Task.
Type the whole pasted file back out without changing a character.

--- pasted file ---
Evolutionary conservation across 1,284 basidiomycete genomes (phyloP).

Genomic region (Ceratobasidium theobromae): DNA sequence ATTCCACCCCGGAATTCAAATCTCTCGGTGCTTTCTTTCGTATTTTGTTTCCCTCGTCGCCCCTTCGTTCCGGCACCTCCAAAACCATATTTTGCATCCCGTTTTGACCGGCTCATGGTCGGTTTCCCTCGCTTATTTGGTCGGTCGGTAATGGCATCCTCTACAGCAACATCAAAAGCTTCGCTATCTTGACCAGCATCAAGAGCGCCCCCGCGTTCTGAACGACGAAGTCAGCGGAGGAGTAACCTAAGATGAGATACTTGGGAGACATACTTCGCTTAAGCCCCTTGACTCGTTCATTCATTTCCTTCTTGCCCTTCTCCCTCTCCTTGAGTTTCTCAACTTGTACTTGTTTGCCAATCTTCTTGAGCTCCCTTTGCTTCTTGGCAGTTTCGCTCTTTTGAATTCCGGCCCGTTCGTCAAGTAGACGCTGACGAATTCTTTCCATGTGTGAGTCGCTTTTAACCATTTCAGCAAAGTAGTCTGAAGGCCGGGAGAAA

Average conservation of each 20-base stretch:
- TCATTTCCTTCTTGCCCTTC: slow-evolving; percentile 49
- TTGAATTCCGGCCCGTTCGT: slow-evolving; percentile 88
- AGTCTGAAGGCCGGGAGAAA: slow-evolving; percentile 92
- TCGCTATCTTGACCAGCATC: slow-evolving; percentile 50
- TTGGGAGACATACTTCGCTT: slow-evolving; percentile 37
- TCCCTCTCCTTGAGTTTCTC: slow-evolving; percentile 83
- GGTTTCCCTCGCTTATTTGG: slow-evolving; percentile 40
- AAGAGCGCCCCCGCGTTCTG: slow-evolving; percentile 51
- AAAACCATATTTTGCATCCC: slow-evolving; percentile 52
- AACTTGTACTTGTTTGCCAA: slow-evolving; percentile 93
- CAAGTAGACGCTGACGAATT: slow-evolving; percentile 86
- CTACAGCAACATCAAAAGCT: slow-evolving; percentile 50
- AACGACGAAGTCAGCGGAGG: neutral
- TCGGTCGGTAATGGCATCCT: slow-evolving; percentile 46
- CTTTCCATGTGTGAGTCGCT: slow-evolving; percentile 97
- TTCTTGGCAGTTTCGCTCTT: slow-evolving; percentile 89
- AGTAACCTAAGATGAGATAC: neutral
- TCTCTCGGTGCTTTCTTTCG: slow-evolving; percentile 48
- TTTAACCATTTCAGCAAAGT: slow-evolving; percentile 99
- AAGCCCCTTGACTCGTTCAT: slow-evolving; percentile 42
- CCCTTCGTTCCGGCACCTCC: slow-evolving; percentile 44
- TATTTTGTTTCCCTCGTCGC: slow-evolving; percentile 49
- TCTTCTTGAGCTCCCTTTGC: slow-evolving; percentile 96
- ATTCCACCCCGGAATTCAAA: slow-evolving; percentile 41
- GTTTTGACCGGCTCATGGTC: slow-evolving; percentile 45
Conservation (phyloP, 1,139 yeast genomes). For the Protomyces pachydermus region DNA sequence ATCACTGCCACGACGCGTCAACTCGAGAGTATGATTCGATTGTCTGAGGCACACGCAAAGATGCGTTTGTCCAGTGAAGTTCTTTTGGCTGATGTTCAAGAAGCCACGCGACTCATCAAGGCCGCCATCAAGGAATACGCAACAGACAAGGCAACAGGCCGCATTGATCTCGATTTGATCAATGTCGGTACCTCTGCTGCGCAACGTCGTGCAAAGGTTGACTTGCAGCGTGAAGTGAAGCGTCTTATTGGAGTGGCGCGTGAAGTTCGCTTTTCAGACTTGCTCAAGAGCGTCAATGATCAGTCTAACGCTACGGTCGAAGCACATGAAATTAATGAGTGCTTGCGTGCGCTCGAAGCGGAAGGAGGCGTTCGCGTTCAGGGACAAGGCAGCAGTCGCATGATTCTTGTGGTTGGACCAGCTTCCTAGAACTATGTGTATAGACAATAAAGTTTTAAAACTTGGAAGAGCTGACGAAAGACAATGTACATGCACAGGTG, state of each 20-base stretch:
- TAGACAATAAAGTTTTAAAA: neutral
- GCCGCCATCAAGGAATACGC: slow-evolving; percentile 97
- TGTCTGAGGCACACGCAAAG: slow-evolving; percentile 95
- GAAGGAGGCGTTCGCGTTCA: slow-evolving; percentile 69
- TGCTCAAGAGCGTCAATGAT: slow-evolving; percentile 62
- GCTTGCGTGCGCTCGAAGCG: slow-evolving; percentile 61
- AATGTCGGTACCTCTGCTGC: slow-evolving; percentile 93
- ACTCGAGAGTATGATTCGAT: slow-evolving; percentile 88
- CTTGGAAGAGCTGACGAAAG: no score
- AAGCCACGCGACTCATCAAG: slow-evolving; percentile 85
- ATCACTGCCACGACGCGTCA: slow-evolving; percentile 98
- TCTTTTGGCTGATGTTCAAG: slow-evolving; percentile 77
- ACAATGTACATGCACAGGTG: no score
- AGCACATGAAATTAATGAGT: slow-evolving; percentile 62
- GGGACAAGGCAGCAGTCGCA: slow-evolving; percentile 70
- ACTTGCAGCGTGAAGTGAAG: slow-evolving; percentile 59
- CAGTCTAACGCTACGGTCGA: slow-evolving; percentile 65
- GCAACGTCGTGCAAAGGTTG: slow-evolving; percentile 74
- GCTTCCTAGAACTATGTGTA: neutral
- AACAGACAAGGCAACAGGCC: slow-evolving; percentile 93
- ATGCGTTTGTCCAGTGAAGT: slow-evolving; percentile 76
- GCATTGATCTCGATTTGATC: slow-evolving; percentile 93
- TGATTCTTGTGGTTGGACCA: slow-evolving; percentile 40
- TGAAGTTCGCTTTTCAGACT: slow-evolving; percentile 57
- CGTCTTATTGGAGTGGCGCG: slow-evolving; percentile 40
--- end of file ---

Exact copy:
Evolutionary conservation across 1,284 basidiomycete genomes (phyloP).

Genomic region (Ceratobasidium theobromae): DNA sequence ATTCCACCCCGGAATTCAAATCTCTCGGTGCTTTCTTTCGTATTTTGTTTCCCTCGTCGCCCCTTCGTTCCGGCACCTCCAAAACCATATTTTGCATCCCGTTTTGACCGGCTCATGGTCGGTTTCCCTCGCTTATTTGGTCGGTCGGTAATGGCATCCTCTACAGCAACATCAAAAGCTTCGCTATCTTGACCAGCATCAAGAGCGCCCCCGCGTTCTGAACGACGAAGTCAGCGGAGGAGTAACCTAAGATGAGATACTTGGGAGACATACTTCGCTTAAGCCCCTTGACTCGTTCATTCATTTCCTTCTTGCCCTTCTCCCTCTCCTTGAGTTTCTCAACTTGTACTTGTTTGCCAATCTTCTTGAGCTCCCTTTGCTTCTTGGCAGTTTCGCTCTTTTGAATTCCGGCCCGTTCGTCAAGTAGACGCTGACGAATTCTTTCCATGTGTGAGTCGCTTTTAACCATTTCAGCAAAGTAGTCTGAAGGCCGGGAGAAA

Average conservation of each 20-base stretch:
- TCATTTCCTTCTTGCCCTTC: slow-evolving; percentile 49
- TTGAATTCCGGCCCGTTCGT: slow-evolving; percentile 88
- AGTCTGAAGGCCGGGAGAAA: slow-evolving; percentile 92
- TCGCTATCTTGACCAGCATC: slow-evolving; percentile 50
- TTGGGAGACATACTTCGCTT: slow-evolving; percentile 37
- TCCCTCTCCTTGAGTTTCTC: slow-evolving; percentile 83
- GGTTTCCCTCGCTTATTTGG: slow-evolving; percentile 40
- AAGAGCGCCCCCGCGTTCTG: slow-evolving; percentile 51
- AAAACCATATTTTGCATCCC: slow-evolving; percentile 52
- AACTTGTACTTGTTTGCCAA: slow-evolving; percentile 93
- CAAGTAGACGCTGACGAATT: slow-evolving; percentile 86
- CTACAGCAACATCAAAAGCT: slow-evolving; percentile 50
- AACGACGAAGTCAGCGGAGG: neutral
- TCGGTCGGTAATGGCATCCT: slow-evolving; percentile 46
- CTTTCCATGTGTGAGTCGCT: slow-evolving; percentile 97
- TTCTTGGCAGTTTCGCTCTT: slow-evolving; percentile 89
- AGTAACCTAAGATGAGATAC: neutral
- TCTCTCGGTGCTTTCTTTCG: slow-evolving; percentile 48
- TTTAACCATTTCAGCAAAGT: slow-evolving; percentile 99
- AAGCCCCTTGACTCGTTCAT: slow-evolving; percentile 42
- CCCTTCGTTCCGGCACCTCC: slow-evolving; percentile 44
- TATTTTGTTTCCCTCGTCGC: slow-evolving; percentile 49
- TCTTCTTGAGCTCCCTTTGC: slow-evolving; percentile 96
- ATTCCACCCCGGAATTCAAA: slow-evolving; percentile 41
- GTTTTGACCGGCTCATGGTC: slow-evolving; percentile 45
Conservation (phyloP, 1,139 yeast genomes). For the Protomyces pachydermus region DNA sequence ATCACTGCCACGACGCGTCAACTCGAGAGTATGATTCGATTGTCTGAGGCACACGCAAAGATGCGTTTGTCCAGTGAAGTTCTTTTGGCTGATGTTCAAGAAGCCACGCGACTCATCAAGGCCGCCATCAAGGAATACGCAACAGACAAGGCAACAGGCCGCATTGATCTCGATTTGATCAATGTCGGTACCTCTGCTGCGCAACGTCGTGCAAAGGTTGACTTGCAGCGTGAAGTGAAGCGTCTTATTGGAGTGGCGCGTGAAGTTCGCTTTTCAGACTTGCTCAAGAGCGTCAATGATCAGTCTAACGCTACGGTCGAAGCACATGAAATTAATGAGTGCTTGCGTGCGCTCGAAGCGGAAGGAGGCGTTCGCGTTCAGGGACAAGGCAGCAGTCGCATGATTCTTGTGGTTGGACCAGCTTCCTAGAACTATGTGTATAGACAATAAAGTTTTAAAACTTGGAAGAGCTGACGAAAGACAATGTACATGCACAGGTG, state of each 20-base stretch:
- TAGACAATAAAGTTTTAAAA: neutral
- GCCGCCATCAAGGAATACGC: slow-evolving; percentile 97
- TGTCTGAGGCACACGCAAAG: slow-evolving; percentile 95
- GAAGGAGGCGTTCGCGTTCA: slow-evolving; percentile 69
- TGCTCAAGAGCGTCAATGAT: slow-evolving; percentile 62
- GCTTGCGTGCGCTCGAAGCG: slow-evolving; percentile 61
- AATGTCGGTACCTCTGCTGC: slow-evolving; percentile 93
- ACTCGAGAGTATGATTCGAT: slow-evolving; percentile 88
- CTTGGAAGAGCTGACGAAAG: no score
- AAGCCACGCGACTCATCAAG: slow-evolving; percentile 85
- ATCACTGCCACGACGCGTCA: slow-evolving; percentile 98
- TCTTTTGGCTGATGTTCAAG: slow-evolving; percentile 77
- ACAATGTACATGCACAGGTG: no score
- AGCACATGAAATTAATGAGT: slow-evolving; percentile 62
- GGGACAAGGCAGCAGTCGCA: slow-evolving; percentile 70
- ACTTGCAGCGTGAAGTGAAG: slow-evolving; percentile 59
- CAGTCTAACGCTACGGTCGA: slow-evolving; percentile 65
- GCAACGTCGTGCAAAGGTTG: slow-evolving; percentile 74
- GCTTCCTAGAACTATGTGTA: neutral
- AACAGACAAGGCAACAGGCC: slow-evolving; percentile 93
- ATGCGTTTGTCCAGTGAAGT: slow-evolving; percentile 76
- GCATTGATCTCGATTTGATC: slow-evolving; percentile 93
- TGATTCTTGTGGTTGGACCA: slow-evolving; percentile 40
- TGAAGTTCGCTTTTCAGACT: slow-evolving; percentile 57
- CGTCTTATTGGAGTGGCGCG: slow-evolving; percentile 40